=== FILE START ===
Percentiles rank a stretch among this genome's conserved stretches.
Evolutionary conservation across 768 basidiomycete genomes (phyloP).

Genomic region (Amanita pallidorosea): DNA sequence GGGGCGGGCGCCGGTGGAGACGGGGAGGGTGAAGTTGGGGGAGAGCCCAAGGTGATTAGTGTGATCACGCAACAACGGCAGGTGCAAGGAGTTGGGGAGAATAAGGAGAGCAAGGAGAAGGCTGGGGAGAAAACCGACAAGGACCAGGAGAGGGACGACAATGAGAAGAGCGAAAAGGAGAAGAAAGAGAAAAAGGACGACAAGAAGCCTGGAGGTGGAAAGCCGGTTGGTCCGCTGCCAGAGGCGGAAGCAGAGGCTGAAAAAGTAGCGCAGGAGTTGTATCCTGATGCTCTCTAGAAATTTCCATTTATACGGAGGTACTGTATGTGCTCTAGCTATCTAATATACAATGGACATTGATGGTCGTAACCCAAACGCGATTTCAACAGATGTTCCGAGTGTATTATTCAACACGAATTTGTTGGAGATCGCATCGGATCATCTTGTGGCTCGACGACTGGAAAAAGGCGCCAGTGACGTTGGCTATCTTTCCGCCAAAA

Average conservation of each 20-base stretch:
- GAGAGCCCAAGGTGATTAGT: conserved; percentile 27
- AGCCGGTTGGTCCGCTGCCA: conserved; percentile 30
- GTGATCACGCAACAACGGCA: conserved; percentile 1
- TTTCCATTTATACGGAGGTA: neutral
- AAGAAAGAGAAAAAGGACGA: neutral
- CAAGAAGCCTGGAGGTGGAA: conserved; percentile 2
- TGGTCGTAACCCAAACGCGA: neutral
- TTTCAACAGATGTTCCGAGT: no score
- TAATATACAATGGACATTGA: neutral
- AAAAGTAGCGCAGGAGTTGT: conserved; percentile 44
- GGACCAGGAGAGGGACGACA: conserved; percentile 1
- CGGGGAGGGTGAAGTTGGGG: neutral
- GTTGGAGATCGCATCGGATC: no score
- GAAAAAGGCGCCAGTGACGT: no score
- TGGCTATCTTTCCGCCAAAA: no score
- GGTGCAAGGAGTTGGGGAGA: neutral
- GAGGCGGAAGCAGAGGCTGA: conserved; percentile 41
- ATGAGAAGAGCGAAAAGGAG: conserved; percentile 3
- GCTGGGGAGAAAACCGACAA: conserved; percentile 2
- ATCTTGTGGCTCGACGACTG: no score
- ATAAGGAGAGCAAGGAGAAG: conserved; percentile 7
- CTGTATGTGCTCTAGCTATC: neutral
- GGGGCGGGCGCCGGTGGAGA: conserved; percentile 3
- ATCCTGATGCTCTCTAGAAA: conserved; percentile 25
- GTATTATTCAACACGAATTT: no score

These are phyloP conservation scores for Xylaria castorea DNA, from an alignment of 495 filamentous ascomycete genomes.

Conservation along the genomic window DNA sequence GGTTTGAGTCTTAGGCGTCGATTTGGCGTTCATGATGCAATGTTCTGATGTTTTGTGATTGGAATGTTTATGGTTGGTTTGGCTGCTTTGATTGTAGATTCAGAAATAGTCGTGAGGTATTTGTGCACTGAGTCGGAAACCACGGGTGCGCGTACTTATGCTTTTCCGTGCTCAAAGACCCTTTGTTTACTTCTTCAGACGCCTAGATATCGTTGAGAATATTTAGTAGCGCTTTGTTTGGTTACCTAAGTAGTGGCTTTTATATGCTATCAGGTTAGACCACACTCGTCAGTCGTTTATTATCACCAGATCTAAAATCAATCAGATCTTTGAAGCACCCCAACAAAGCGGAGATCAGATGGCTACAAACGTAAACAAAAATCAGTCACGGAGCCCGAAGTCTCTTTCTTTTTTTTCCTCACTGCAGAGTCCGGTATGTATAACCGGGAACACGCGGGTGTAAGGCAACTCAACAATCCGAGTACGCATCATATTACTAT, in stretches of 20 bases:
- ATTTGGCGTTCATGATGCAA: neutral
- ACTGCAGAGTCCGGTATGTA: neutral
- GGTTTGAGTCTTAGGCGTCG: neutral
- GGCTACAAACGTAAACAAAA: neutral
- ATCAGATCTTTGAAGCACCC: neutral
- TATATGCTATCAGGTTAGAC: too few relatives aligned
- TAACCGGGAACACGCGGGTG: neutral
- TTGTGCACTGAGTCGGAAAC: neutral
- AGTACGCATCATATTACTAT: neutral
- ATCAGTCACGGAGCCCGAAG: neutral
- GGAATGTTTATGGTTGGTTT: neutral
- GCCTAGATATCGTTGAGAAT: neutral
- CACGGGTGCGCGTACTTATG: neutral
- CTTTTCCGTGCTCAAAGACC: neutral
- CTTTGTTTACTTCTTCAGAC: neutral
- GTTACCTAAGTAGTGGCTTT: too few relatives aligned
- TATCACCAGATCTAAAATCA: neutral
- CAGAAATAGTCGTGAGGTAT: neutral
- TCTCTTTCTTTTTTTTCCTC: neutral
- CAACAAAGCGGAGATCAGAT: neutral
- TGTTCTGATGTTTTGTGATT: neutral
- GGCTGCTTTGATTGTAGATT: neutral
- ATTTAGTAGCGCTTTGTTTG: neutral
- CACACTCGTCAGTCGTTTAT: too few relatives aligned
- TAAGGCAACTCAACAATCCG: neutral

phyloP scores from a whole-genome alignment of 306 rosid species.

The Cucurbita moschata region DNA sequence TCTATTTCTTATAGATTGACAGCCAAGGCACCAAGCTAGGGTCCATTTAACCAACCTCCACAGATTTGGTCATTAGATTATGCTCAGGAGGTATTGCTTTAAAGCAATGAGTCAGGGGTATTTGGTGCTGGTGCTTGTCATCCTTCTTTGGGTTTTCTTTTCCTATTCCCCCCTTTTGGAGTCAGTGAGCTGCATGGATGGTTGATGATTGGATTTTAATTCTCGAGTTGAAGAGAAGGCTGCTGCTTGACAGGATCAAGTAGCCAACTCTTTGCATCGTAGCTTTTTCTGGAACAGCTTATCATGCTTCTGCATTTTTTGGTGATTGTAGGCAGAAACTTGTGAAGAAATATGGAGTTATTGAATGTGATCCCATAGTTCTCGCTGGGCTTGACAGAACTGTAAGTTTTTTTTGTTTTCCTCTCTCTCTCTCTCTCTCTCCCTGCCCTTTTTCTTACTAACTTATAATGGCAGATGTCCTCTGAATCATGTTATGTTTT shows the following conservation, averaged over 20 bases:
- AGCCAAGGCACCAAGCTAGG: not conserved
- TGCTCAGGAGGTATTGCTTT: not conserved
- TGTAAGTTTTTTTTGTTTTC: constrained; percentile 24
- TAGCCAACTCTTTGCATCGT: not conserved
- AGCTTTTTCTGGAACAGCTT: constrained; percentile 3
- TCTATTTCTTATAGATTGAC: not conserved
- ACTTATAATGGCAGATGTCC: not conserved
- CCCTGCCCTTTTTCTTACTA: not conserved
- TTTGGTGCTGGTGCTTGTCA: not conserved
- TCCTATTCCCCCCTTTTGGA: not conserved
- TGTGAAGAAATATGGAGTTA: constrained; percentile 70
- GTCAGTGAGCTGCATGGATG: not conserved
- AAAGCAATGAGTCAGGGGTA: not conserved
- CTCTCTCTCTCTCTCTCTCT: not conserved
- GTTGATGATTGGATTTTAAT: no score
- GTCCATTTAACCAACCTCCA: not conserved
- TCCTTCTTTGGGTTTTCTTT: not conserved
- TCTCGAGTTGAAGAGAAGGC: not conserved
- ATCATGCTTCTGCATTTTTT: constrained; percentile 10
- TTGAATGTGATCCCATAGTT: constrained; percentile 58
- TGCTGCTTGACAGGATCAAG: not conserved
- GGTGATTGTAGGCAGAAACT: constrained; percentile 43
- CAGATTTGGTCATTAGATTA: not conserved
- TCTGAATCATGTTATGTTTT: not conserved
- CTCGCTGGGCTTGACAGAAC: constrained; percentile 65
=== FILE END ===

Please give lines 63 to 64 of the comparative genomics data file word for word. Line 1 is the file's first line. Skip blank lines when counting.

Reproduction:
- AGCTTTTTCTGGAACAGCTT: constrained; percentile 3
- TCTATTTCTTATAGATTGAC: not conserved